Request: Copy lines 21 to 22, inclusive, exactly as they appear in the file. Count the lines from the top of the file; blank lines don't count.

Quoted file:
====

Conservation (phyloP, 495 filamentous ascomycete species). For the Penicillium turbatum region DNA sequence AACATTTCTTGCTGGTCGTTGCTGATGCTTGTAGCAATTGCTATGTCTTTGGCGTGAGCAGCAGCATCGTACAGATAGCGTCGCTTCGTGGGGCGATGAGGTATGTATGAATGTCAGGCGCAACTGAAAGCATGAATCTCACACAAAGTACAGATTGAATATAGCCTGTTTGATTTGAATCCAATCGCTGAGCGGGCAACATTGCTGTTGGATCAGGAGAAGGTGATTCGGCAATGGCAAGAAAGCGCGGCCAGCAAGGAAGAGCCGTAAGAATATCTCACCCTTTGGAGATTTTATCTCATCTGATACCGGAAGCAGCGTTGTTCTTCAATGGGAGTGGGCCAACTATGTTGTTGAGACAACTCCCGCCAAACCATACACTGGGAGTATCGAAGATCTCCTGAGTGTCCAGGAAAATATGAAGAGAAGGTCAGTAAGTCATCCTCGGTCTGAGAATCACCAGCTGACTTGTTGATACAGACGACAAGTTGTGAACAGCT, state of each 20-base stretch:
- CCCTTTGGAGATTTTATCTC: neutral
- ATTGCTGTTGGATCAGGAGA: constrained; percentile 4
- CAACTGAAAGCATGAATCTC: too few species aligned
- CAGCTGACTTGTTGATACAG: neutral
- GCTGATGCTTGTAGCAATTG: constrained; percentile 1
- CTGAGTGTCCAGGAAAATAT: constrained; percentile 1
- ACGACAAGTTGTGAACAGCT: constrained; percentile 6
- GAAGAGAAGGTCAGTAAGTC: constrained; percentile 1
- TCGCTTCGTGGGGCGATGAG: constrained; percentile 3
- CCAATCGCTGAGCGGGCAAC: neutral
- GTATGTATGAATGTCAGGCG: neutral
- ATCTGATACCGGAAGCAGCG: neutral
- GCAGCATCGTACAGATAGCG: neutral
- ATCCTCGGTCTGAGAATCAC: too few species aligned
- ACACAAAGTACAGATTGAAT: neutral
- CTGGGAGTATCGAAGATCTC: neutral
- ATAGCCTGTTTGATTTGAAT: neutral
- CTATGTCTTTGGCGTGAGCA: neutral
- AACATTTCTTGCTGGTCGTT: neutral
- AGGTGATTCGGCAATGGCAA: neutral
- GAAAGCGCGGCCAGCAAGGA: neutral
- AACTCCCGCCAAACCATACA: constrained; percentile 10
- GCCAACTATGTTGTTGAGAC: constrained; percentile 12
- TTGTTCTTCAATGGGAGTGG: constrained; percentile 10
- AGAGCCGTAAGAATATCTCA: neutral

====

- AGGTGATTCGGCAATGGCAA: neutral
- GAAAGCGCGGCCAGCAAGGA: neutral